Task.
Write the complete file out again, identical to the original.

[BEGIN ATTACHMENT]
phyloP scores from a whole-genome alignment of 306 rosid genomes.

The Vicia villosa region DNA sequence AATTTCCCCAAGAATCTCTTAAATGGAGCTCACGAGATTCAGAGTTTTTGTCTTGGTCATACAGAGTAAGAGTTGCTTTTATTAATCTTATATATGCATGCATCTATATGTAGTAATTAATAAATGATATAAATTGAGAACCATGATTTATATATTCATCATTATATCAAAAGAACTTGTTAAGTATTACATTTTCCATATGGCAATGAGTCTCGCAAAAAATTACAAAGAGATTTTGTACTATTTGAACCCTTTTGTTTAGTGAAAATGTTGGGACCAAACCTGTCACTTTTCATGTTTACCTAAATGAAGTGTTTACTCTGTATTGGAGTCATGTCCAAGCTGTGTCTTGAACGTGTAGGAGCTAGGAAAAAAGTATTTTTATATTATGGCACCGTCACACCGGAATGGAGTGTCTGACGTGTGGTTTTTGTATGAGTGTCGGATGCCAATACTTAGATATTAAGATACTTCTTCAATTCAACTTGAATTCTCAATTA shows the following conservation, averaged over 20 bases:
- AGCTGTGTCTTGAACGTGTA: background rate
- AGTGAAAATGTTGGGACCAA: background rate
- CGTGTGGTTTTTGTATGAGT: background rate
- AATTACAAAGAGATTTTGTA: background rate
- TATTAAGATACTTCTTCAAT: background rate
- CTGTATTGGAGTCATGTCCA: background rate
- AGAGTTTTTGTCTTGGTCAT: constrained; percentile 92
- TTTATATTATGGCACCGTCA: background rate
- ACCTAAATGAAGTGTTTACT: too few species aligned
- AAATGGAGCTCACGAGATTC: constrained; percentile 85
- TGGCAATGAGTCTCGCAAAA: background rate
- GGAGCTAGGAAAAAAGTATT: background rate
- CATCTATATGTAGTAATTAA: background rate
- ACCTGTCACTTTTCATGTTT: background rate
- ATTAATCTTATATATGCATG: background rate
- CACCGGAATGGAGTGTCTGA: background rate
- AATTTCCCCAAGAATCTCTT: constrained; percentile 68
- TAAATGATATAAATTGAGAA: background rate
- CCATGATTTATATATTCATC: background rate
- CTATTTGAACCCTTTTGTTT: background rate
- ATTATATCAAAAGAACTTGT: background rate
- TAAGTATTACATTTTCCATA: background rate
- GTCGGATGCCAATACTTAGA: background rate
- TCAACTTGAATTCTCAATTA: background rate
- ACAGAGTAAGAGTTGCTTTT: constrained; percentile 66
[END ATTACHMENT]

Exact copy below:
phyloP scores from a whole-genome alignment of 306 rosid genomes.

The Vicia villosa region DNA sequence AATTTCCCCAAGAATCTCTTAAATGGAGCTCACGAGATTCAGAGTTTTTGTCTTGGTCATACAGAGTAAGAGTTGCTTTTATTAATCTTATATATGCATGCATCTATATGTAGTAATTAATAAATGATATAAATTGAGAACCATGATTTATATATTCATCATTATATCAAAAGAACTTGTTAAGTATTACATTTTCCATATGGCAATGAGTCTCGCAAAAAATTACAAAGAGATTTTGTACTATTTGAACCCTTTTGTTTAGTGAAAATGTTGGGACCAAACCTGTCACTTTTCATGTTTACCTAAATGAAGTGTTTACTCTGTATTGGAGTCATGTCCAAGCTGTGTCTTGAACGTGTAGGAGCTAGGAAAAAAGTATTTTTATATTATGGCACCGTCACACCGGAATGGAGTGTCTGACGTGTGGTTTTTGTATGAGTGTCGGATGCCAATACTTAGATATTAAGATACTTCTTCAATTCAACTTGAATTCTCAATTA shows the following conservation, averaged over 20 bases:
- AGCTGTGTCTTGAACGTGTA: background rate
- AGTGAAAATGTTGGGACCAA: background rate
- CGTGTGGTTTTTGTATGAGT: background rate
- AATTACAAAGAGATTTTGTA: background rate
- TATTAAGATACTTCTTCAAT: background rate
- CTGTATTGGAGTCATGTCCA: background rate
- AGAGTTTTTGTCTTGGTCAT: constrained; percentile 92
- TTTATATTATGGCACCGTCA: background rate
- ACCTAAATGAAGTGTTTACT: too few species aligned
- AAATGGAGCTCACGAGATTC: constrained; percentile 85
- TGGCAATGAGTCTCGCAAAA: background rate
- GGAGCTAGGAAAAAAGTATT: background rate
- CATCTATATGTAGTAATTAA: background rate
- ACCTGTCACTTTTCATGTTT: background rate
- ATTAATCTTATATATGCATG: background rate
- CACCGGAATGGAGTGTCTGA: background rate
- AATTTCCCCAAGAATCTCTT: constrained; percentile 68
- TAAATGATATAAATTGAGAA: background rate
- CCATGATTTATATATTCATC: background rate
- CTATTTGAACCCTTTTGTTT: background rate
- ATTATATCAAAAGAACTTGT: background rate
- TAAGTATTACATTTTCCATA: background rate
- GTCGGATGCCAATACTTAGA: background rate
- TCAACTTGAATTCTCAATTA: background rate
- ACAGAGTAAGAGTTGCTTTT: constrained; percentile 66